Today’s post is by Jeff Seeley, CEO of Carew International Inc.
The single biggest void in professional sales today is the skill needed to cultivate meaningful customer relationships. Ironically, making customer connections has never been easier, thanks to social media, email, and texting. But, because our ability to connect is never more than a few keystrokes away, we have a false sense of our position with customers and prospects.
Making Connections via Technology Is Not a Relationship
As I told Selling Power publisher Gerhard Gschwandtner in the video interview below, we often confuse a voicemail, email, or one-way texting with productive progression in a customer relationship. This level of engagement may or may not help us get or stay on our customers’ radar, but it does not create opportunities for problem-solving conversations and needs assessment. Nor do these connections drive purchase decisions, displace competitors, or facilitate influence. For these outcomes, you need a bona fide relationship with a degree of influence with your customer. Such relationships are based on trust, credibility, rapport, and respect; all four are the building blocks to a long-term, productive, and profitable relationship.
How do you move your position from remote engagement to a deeper relationship, such as trusted resource and advisor? Consider these tips.
- Create Curiosity.
Make yourself interesting and valuable to your customers and prospects by giving them information related to them and their interests. This information includes competitive information, industry-specific insights or news, or general business information.
These materials may have no direct connection to your products or services; they may not always have a direct connection to the customer’s business, but they must provide new insights of interest. Be a strategic resource: you should provide detail and thoughts on why the information impacts their organization and market. Research articles related to industry trends or concerns specific to your customer. Share insights from blogs, articles, or the latest business/leadership books – these can be leveraged across all of your customers and prospects. Customers often miss published coverage about their own company, and are appreciative when it is shared. Even when the subject matter isn’t of direct interest to your customer, you are demonstrating your insight and that you have your finger on the pulse of current events and thinking in business. You are positioning yourself as a credible information resource with insights that can help achieve their business objectives.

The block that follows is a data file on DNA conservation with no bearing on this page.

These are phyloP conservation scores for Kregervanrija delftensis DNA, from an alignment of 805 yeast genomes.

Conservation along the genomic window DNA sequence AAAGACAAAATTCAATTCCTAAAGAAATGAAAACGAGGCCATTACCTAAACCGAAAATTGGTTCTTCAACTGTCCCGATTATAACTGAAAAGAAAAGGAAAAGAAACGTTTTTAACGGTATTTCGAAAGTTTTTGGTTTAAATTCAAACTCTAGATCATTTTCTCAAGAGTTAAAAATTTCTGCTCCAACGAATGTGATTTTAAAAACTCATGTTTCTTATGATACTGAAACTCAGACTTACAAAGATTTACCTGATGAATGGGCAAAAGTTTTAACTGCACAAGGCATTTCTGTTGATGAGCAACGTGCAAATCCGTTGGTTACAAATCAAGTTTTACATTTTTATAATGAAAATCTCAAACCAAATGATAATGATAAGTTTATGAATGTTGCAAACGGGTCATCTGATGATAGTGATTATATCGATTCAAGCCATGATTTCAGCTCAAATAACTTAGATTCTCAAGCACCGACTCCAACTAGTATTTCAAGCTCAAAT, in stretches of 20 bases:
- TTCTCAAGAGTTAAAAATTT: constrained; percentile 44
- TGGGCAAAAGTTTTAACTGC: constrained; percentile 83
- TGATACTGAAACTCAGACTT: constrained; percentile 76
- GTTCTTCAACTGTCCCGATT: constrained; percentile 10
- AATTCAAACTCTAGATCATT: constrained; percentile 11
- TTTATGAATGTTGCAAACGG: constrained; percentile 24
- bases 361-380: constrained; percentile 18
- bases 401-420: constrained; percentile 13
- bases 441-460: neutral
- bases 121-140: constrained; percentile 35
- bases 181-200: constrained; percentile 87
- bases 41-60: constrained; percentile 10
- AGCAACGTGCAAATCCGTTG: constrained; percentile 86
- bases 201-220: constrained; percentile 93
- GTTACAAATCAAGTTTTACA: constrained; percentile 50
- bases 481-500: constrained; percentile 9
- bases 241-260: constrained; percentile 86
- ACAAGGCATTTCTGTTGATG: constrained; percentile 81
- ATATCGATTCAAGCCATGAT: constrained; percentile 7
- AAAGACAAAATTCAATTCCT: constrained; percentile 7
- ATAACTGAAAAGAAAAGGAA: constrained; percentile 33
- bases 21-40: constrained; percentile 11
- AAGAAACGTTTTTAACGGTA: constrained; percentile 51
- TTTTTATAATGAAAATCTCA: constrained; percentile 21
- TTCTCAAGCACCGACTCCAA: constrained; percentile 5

- Be Curious.
The best sales professionals always have an authentic interest in their customers and the business reality in which their customers live and compete. It is often surprising how little sales professionals know about their customers' worlds. In our everyday struggle to become more networked, we have to be interested to gain and keep access to the higher levels of an organization. Cultivate your own intellectual curiosity. Understand more than is required to hold your own in discussions with customers. Doing so will not only improve your insights and progress your position with customers, it will make your professional life more interesting and fulfilling.
- Create Opportunities to Listen, Not Talk.
This perspective is often counter-intuitive to sales professionals, but it is the time spent listening, not talking, that deepens our relationship with customers. Think about the most significant relationships in your personal life. These were not cultivated with one-way conversations in which you continually talk about yourself, your assets, and your strengths. They are the culmination of reciprocal contributions and emotional investment.
Customer relationships are different only in that the investment may not be reciprocal at the outset; initially, you need to do the lion’s share of the work. Invest in the relationship. Stay focused on the customer. Nothing is more disingenuous than listening for advantage to launch into your own agenda. This is a one-way ticket to the exit. Every meeting or conversation in which you learn more about your customer – his/her competitors, concerns, goals, and personal interests – is a meeting in which you have increased the depth of that relationship and improved your position with the customer.
Don’t make the mistake of considering unanswered voicemails, emails, or even text messages as evidence of quality interactions, or assume that customers are just busy and will get back to you when they have time. Although these conversations of good intent get shared with sales leadership and added to the CRM as customer contact, no real progress was made in developing the relationship.
Scroll through your “connections” or “friends” lists. For each name, ask yourself what you know about the individual. Do you really know this person at all? The answer will help you understand your own professional gap and provide the starting point for deepening your customer relationships.